Ramses II (also spelled Rameses or Ramesses, Greek: Ozymandias)
Ramses II was the son of Seti I and was Seti’s co-ruler from 1279 B.C.E., ultimately becoming the third pharaoh of Egypt’s Nineteenth Dynasty. During his long and extraordinary reign, Ramses initiated huge restoration and construction projects throughout Egypt and Nubia. He established a new capital, Pi-Ramesses, and built, among others, two famous temple complexes at Abu Simbel and another in Thebes, called the “Ramesseum” by Egyptologists. He also had a magnificent tomb constructed for his favorite wife, Nefertari.
Ramses also led a number of military campaigns, namely against the Hittite Empire in Canaan and Syria. The most famous of these ended in the nearly-disastrous Battle of Kadesh, which Ramses turned from a certain defeat into a stalemate. He returned to Egypt as a war hero. Eventually, the Egyptians and Hittites drew up the world’s first surviving peace treaty. No further campaigns in Canaan were recorded during Ramses’ reign.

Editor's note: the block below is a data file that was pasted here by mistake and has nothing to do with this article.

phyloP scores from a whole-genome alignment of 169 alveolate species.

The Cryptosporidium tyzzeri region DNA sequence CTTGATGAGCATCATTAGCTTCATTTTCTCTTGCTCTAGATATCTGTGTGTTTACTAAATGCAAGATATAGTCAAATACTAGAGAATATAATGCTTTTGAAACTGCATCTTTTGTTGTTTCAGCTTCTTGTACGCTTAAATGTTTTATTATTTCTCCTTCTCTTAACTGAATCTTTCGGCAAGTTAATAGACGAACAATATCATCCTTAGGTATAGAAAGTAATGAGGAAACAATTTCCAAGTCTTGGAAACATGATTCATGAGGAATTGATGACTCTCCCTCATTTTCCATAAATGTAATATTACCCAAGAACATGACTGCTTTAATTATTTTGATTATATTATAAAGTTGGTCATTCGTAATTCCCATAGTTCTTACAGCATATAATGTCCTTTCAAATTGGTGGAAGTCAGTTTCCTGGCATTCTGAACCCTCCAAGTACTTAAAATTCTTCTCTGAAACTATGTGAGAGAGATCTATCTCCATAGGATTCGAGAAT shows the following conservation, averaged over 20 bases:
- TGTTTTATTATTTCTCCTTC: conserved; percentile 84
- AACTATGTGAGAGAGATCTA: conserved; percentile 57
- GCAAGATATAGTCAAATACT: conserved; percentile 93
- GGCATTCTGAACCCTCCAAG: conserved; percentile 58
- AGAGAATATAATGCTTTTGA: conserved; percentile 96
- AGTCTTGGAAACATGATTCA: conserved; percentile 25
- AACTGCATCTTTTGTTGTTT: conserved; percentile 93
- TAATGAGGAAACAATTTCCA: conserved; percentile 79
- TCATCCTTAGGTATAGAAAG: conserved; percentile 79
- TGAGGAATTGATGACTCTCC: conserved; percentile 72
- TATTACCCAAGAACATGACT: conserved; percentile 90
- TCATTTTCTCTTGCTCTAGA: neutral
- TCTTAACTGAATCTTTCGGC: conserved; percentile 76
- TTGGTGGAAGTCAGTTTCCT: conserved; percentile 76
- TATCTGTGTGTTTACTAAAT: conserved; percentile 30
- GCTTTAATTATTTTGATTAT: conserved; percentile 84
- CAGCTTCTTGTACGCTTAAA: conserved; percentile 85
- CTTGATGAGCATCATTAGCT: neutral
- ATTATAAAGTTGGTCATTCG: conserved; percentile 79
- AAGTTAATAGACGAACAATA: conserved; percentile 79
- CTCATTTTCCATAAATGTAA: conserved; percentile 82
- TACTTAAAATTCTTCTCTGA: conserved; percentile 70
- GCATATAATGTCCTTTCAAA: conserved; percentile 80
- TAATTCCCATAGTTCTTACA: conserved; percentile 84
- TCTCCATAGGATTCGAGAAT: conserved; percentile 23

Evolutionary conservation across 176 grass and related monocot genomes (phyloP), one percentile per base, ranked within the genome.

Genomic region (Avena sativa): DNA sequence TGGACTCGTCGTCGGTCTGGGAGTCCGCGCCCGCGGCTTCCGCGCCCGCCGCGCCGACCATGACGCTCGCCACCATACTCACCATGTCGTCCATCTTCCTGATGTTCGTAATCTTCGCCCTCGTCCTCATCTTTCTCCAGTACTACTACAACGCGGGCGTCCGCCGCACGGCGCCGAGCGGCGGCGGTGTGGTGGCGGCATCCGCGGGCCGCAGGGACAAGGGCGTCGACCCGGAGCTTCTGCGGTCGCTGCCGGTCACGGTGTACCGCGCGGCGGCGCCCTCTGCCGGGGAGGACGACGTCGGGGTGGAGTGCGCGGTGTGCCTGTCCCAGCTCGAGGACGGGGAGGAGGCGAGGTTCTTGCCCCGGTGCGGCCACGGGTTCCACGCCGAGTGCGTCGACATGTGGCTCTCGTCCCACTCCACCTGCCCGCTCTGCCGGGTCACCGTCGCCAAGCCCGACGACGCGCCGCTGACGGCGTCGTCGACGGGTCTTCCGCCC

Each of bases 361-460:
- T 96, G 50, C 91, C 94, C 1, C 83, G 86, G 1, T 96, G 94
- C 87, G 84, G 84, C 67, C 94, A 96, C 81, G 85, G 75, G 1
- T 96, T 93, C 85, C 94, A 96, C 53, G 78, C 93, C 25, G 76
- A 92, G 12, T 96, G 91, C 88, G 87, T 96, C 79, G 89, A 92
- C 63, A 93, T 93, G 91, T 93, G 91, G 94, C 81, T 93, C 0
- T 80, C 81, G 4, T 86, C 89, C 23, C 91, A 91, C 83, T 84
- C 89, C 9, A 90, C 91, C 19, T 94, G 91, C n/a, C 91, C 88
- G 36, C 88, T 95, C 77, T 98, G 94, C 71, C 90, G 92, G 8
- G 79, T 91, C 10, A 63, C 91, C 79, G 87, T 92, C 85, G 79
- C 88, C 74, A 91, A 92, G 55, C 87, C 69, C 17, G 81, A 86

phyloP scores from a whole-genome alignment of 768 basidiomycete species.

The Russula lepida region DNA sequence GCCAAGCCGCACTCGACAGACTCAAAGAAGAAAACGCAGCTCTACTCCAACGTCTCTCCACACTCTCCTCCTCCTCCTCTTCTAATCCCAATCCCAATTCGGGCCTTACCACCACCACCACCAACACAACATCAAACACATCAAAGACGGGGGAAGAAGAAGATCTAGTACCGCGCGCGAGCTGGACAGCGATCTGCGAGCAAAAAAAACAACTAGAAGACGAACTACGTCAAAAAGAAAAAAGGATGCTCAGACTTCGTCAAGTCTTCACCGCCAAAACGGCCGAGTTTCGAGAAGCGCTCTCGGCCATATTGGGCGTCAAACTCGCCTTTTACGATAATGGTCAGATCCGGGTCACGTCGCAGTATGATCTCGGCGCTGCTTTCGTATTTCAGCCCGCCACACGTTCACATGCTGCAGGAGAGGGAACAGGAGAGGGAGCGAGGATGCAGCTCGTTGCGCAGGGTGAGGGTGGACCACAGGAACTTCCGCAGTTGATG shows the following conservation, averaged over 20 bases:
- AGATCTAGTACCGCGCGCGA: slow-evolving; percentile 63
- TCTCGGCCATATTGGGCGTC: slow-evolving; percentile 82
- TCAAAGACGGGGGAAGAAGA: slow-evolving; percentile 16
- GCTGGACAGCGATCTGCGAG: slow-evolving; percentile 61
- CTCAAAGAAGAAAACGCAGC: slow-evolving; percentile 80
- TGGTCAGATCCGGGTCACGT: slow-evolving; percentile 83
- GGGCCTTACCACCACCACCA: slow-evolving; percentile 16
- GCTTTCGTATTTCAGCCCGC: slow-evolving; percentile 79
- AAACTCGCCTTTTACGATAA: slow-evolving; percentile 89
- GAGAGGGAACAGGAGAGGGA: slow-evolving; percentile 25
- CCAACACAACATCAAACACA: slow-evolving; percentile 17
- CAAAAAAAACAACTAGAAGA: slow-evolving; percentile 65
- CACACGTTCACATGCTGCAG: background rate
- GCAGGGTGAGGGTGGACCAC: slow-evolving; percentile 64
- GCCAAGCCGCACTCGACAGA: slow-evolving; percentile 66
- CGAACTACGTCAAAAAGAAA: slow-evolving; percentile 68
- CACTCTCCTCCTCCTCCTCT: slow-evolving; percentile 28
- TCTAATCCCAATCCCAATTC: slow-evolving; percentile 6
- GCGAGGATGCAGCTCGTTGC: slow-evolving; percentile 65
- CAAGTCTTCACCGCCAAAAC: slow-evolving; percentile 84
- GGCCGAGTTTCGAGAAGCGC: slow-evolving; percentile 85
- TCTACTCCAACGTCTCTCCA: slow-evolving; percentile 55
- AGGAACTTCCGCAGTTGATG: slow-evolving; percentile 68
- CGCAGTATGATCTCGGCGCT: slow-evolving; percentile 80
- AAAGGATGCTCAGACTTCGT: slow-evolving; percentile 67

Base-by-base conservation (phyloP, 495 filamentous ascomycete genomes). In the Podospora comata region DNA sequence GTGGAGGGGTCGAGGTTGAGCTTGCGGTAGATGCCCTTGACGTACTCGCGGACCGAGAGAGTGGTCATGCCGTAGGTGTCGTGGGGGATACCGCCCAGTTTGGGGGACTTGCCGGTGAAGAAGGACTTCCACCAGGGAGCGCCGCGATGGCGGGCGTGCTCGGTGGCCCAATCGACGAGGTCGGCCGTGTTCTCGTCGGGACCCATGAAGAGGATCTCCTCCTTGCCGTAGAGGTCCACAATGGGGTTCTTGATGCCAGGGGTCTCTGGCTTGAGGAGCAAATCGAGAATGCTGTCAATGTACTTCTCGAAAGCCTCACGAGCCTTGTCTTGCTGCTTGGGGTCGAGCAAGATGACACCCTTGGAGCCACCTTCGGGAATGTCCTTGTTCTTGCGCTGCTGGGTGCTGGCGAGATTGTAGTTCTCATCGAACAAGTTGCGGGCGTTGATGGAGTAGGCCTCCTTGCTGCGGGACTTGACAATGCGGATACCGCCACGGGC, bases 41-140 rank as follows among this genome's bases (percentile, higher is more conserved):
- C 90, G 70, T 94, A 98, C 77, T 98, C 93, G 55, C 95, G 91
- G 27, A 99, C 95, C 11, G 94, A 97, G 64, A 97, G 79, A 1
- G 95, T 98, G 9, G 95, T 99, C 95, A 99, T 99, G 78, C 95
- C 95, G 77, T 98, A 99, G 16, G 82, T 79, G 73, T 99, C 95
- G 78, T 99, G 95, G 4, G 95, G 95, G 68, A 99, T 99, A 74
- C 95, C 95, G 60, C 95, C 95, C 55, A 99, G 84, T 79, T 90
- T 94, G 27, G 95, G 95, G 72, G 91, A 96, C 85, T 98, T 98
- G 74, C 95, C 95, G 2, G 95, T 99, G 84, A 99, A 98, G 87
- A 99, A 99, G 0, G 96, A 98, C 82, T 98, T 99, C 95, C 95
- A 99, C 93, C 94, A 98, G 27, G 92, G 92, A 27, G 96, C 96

Ramses had over two hundred consorts and concubines; with them, he had some ninety-six sons and sixty daughters. He lived for over ninety years, making him virtually immortal in the eyes of many of his subjects who had never known another pharaoh and outliving at least thirteen of his heirs. His reign lasted for an unprecedented sixty-six years. When he died in 1213 B.C.E., he left the Egyptian Empire wealthy and powerful. He was remembered by his successors as their “Great Ancestor.”
His mummy was discovered in the Valley of the Kings and is today displayed in the Egyptian Museum in Cairo.